From this story:

    "Out of the 94,000 Internet bars in China, 17,488 have been shut down and another 28,000 were ordered to install monitoring software soon. Of the 27 million Internet users in China, about 4.5 million rely on these bars."

    From a previous Slashdot story:

    "Sen. John McCain (R-Ariz.), a longtime proponent of censorware, introduced the amendment...Essentially it says that any school or library which receives federal funds to build its network must install censorware. Since these funds are the chief way that poor and middle-income areas bring the internet into public institutions, effectively this means that only rich counties will have the option of an uncensored internet."

    I'm so glad that I don't live in China, where the government attempts to censor public internet access.
    • Is the government just as guilty of censorship for not allowing Penthouse magazine on the racks in a public library?

      I suppose so, but most rational people would consider that a reasonable and desirable amount of censorship. After all, we don't want parents forbidding their children to go to the library because they have porn on the shelves.

      As long as they are censoring "obscene" material and not "subversive content" then there is no real ethical problem (as long as we can agree on the definition of obscenity, but that's another kettle of fish.)

      It's just too bad that censorware doesn't really work.

      • Porn is kept in a separate section, because just like cigarrettes, there is a law against *purchasing* the items. Kids don't get arrested for smoking or looking at porn, just attempting to *buy* those products. Censorware won't be legally justified unless there is a law that first makes it illegal for certain types of people to see "obscene" behavior. Of course local courts are free to do whatever they want, and they should. Just don't let the federal government make blanket proclamations. If the federal government really thinks this needs to be done, let it be fought out in the courts (where it will lose at the federal level).
      • I suppose so, but most rational people would consider that a reasonable and desirable amount of censorship

        There is no such thing as "reasonable" or "desirable" censorship. Censorship is Censorship is Censorship. That's that. "Reasonable" and "desirable" censorship differ so wildly from person to person that it is absolutely ludricous to try and come up with a "standard" level of censorship.

        most "rational" people would rather see porn banned outright, does that mean we should outlaw it? we live in a REPUBLIC. That means the rights of the minorities may not be trampled on by the will of the majority.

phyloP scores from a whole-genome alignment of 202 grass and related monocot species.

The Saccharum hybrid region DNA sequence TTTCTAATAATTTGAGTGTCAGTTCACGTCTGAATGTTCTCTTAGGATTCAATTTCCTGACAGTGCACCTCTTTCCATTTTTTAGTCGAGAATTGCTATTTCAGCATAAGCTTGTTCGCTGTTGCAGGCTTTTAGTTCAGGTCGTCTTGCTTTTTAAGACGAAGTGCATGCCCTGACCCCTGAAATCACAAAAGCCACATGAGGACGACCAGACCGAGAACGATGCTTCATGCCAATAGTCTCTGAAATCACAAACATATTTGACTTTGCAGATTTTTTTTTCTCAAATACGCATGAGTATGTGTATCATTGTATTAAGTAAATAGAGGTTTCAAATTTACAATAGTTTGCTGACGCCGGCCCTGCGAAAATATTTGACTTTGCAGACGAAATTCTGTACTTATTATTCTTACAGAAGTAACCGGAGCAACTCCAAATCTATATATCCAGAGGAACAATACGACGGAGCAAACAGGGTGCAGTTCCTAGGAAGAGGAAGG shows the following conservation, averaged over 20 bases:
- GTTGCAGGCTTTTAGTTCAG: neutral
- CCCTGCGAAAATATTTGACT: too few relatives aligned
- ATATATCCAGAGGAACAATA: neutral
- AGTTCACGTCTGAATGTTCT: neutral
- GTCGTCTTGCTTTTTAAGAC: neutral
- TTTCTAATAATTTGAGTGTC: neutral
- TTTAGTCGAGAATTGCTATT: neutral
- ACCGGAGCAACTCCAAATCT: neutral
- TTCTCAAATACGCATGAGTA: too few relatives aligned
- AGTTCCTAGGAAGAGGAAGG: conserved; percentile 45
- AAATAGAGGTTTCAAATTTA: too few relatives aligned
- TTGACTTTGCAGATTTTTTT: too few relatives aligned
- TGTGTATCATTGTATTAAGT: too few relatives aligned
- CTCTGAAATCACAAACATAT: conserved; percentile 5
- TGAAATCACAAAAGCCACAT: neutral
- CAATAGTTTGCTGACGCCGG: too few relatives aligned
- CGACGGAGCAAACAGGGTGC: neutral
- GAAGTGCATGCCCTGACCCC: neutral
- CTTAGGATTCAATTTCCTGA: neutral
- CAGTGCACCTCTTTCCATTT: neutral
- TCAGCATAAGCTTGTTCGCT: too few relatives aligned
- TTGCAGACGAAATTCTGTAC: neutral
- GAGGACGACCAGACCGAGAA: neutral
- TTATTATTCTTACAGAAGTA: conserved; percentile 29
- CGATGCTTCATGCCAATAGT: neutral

• by supernova87a ( 532540 ) <kepler1NO@SPAMhotmail.com> on Wednesday November 21, 2001 @02:05PM (#2596892)
    I'm an American, and you know, I never fail to be fascinated/frustrated at how vigorously other Americans attack China. Who said that our system is the best? And who are you to criticize another country for providing for its people in the best way they deem possible? It's not like the leaders are in it for the fun of it -- good god, they have to serve 1.2 billion people! Let me see you manage a country that large, by giving people all the same freedoms we enjoy here. We have enough trouble already, with only 1/5 the population... If you think about it, it's like people here have been programmed to hate China just because it's one of the few remaining "Communist" countries around. Do we really need another enemy? Why create one when China doesn't want to be an enemy? Never mind that their increasingly capitalist structure has given far more people over there opportunities than can be said about some of our population here. When you criticize China, are you doing so because you've really thought about the issues, or because that's all the media has told you to do here? Sometimes the freedom of thought is more quashed here than in less-priviliged, knowledge-embracing countries...
    • Why create one when China doesn't want to be an enemy?

      I don't suppose you've read any of their national press, particularly after their fighter jet rammed a recon plane in international airspace. China has been regarding the US as THE ENEMY for quite sometime.

      Never mind that their increasingly capitalist structure has given far more people over there opportunities than can be said about some of our population here.

      Compare that to Taiwan, which started from worse circumstances and is ahead of the PRC about 10 to 1.
      • How would you feel if your country had constant surveillance flights right along the international boundaries (which you don't agree with, btw - you feel they're further out).

        I think you'd be just a tad testy if the Taliban was flying recon off Seattle, or the Soviets had planes growling around off Miami, these barely visible specks in the sky reminding you day in and day out - they're watching you.

        Both sides provoked that spyplane incident. Don't be fooled.
    • Who said that our system is the best?

      Not me, but I will firmly claim that it is much better than China.

      When you criticize China, are you doing so because you've really thought about the issues, or because that's all the media has told you to do here?